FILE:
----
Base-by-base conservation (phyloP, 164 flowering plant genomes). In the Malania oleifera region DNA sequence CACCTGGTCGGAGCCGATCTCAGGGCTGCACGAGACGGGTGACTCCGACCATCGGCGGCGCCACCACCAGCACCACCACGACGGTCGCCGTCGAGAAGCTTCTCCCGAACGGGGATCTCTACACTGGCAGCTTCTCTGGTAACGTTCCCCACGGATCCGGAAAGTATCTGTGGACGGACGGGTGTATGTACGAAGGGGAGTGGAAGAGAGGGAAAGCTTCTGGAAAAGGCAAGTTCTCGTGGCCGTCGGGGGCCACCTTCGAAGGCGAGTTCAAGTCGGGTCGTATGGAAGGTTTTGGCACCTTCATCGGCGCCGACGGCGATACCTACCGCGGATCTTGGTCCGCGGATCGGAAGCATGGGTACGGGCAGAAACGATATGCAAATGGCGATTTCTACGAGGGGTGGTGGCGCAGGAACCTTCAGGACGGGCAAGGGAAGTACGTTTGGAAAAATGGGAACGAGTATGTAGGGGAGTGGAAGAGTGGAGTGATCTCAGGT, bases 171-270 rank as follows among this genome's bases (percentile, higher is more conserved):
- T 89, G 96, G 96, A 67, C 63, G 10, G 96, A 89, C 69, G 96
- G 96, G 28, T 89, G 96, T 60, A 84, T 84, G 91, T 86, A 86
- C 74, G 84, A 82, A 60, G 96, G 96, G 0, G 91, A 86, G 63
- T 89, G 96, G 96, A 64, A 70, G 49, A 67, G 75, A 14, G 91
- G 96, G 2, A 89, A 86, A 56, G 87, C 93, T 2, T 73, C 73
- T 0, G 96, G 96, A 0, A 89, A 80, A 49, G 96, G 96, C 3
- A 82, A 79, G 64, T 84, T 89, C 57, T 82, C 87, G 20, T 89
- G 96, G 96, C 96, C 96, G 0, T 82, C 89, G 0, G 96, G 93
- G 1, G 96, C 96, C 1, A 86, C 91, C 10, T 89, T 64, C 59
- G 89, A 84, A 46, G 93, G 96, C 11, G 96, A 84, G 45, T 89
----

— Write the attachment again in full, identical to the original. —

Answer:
Base-by-base conservation (phyloP, 164 flowering plant genomes). In the Malania oleifera region DNA sequence CACCTGGTCGGAGCCGATCTCAGGGCTGCACGAGACGGGTGACTCCGACCATCGGCGGCGCCACCACCAGCACCACCACGACGGTCGCCGTCGAGAAGCTTCTCCCGAACGGGGATCTCTACACTGGCAGCTTCTCTGGTAACGTTCCCCACGGATCCGGAAAGTATCTGTGGACGGACGGGTGTATGTACGAAGGGGAGTGGAAGAGAGGGAAAGCTTCTGGAAAAGGCAAGTTCTCGTGGCCGTCGGGGGCCACCTTCGAAGGCGAGTTCAAGTCGGGTCGTATGGAAGGTTTTGGCACCTTCATCGGCGCCGACGGCGATACCTACCGCGGATCTTGGTCCGCGGATCGGAAGCATGGGTACGGGCAGAAACGATATGCAAATGGCGATTTCTACGAGGGGTGGTGGCGCAGGAACCTTCAGGACGGGCAAGGGAAGTACGTTTGGAAAAATGGGAACGAGTATGTAGGGGAGTGGAAGAGTGGAGTGATCTCAGGT, bases 171-270 rank as follows among this genome's bases (percentile, higher is more conserved):
- T 89, G 96, G 96, A 67, C 63, G 10, G 96, A 89, C 69, G 96
- G 96, G 28, T 89, G 96, T 60, A 84, T 84, G 91, T 86, A 86
- C 74, G 84, A 82, A 60, G 96, G 96, G 0, G 91, A 86, G 63
- T 89, G 96, G 96, A 64, A 70, G 49, A 67, G 75, A 14, G 91
- G 96, G 2, A 89, A 86, A 56, G 87, C 93, T 2, T 73, C 73
- T 0, G 96, G 96, A 0, A 89, A 80, A 49, G 96, G 96, C 3
- A 82, A 79, G 64, T 84, T 89, C 57, T 82, C 87, G 20, T 89
- G 96, G 96, C 96, C 96, G 0, T 82, C 89, G 0, G 96, G 93
- G 1, G 96, C 96, C 1, A 86, C 91, C 10, T 89, T 64, C 59
- G 89, A 84, A 46, G 93, G 96, C 11, G 96, A 84, G 45, T 89